Third Sunday of Easter

Today's Mass Readings

50 Days of Joy?

Some years ago, I saw an article with a question as its title – “50 days of Joy?” It talked about Easter and our experience of it. The writer stated the view that ”A whole season of joy seemed excessive.” The author confessed that he was more comfortable, and more at home really with the days of Lent with its own richness – a time of penance, ashes, the desert, wandering– than with the joy of the resurrection. Yet that is exactly what we proclaim in the Easter prefaces: “we praise you with greater joy than ever” during this time as Christ our Passover has been sacrificed. Others wonder in a similar vein: “Have we lost our ability to be joyful?” We seem to have an easier time with Lent – than with the Spirit of Easter.

Yet, we continue to reflect on the Resurrection of Jesus – THE miracle of our FAITH, the cornerstone of our faith, THE REASON for all our HOPE. As St Paul wrote, “if Christ is not raised from the dead, then empty too is our preaching; empty, too, your faith.”

Perhaps the dilemma is that the truth of the Resurrection is overwhelming. It might be so overwhelming that we kind of shrink away from its reality. The fact that Jesus rose from the dead is the heart of Easter. Bishop Robert Barron makes a strong point that the Resurrection is a fact as testified to in the Acts of the Apostles – like today: “The author of life you put to death, but God raised him from the dead; of this we are witnesses.”

If we, who live now 2,000 years after that wonderful fact, sometimes struggle, it’s also true that those who knew Jesus, who lived with him and heard him speak, also struggled at first to believe what had happened. In a number of the Gospel accounts thus far this season, we see them struggle in their own disbelief, and how they came to recognize Jesus – as he stood in their midst and said, “peace be with you.” Or how they recognized him when he sat down to break bread with them. As he reassures them, “do not be afraid, it is I.” The travelers perhaps best express this on the road to Emmaus: “Were not our hearts burning within us?”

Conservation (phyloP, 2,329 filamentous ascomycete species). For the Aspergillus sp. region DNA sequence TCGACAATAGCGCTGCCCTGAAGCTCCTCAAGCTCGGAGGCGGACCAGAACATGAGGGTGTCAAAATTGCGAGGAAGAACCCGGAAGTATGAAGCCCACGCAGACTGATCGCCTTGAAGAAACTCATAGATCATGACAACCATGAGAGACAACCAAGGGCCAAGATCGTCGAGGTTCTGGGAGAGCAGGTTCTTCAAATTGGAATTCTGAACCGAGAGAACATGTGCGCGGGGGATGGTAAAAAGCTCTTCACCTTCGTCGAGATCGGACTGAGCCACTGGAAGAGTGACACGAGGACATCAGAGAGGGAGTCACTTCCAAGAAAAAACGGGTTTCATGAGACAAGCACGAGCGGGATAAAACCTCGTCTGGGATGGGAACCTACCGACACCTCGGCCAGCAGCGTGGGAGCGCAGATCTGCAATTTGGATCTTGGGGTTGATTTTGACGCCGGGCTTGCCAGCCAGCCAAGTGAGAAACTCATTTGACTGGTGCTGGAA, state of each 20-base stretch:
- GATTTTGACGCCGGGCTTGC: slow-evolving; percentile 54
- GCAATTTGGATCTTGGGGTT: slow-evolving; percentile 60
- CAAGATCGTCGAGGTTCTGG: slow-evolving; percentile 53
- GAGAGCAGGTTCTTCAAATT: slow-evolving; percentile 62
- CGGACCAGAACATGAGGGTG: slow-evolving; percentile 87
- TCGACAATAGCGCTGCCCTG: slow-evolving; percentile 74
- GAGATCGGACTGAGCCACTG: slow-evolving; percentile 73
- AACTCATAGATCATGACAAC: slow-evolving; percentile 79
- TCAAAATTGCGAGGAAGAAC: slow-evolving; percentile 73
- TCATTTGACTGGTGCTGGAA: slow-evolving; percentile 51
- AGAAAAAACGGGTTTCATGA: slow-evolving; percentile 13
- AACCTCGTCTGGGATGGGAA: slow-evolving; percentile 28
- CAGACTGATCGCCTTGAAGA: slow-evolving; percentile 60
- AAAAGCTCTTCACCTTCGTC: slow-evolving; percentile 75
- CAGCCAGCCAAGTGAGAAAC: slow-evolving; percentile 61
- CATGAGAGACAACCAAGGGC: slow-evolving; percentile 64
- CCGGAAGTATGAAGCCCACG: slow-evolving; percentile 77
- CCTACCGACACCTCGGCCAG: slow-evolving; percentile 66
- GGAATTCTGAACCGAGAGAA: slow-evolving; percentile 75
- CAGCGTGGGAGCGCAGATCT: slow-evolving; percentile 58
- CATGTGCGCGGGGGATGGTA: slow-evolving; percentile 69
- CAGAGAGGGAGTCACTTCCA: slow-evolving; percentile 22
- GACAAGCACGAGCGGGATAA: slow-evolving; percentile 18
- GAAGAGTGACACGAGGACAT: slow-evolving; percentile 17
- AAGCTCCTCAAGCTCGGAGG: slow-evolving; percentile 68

Just as he challenged Thomas and the others “Blessed are those who have not seen and yet believe,“ so he speaks to us. We are among those who do not see him in the way that the Apostles did. But see him we do – if we look and if we have eyes open to see him. And this experience strengthens our faith, our conviction, our belief in Him. We see Jesus now in the Church, in the sacraments, in our coming together for Eucharist – to hear God’s Word and receive his Body and Blood. These are our passageways to encounter Jesus the Risen One.

The process by which we recognize the Risen Jesus is similar to the way his apostles did. We recognize him when we hear his voice – as we hear the Good News when we gather to celebrate the liturgy, when we come to a better understanding of what that Good News means. For that, we look to each other to share the story of the Good News – the good news in our lives. We look to our Resurrection moments – those moments of eye-opening, faith-enriching grace that come to us more often than we might think. And that is something that can bring us genuine joy, and encouragement no matter what else may be happening around us.

Reflection by Fr. Peter Ullrich, OSB

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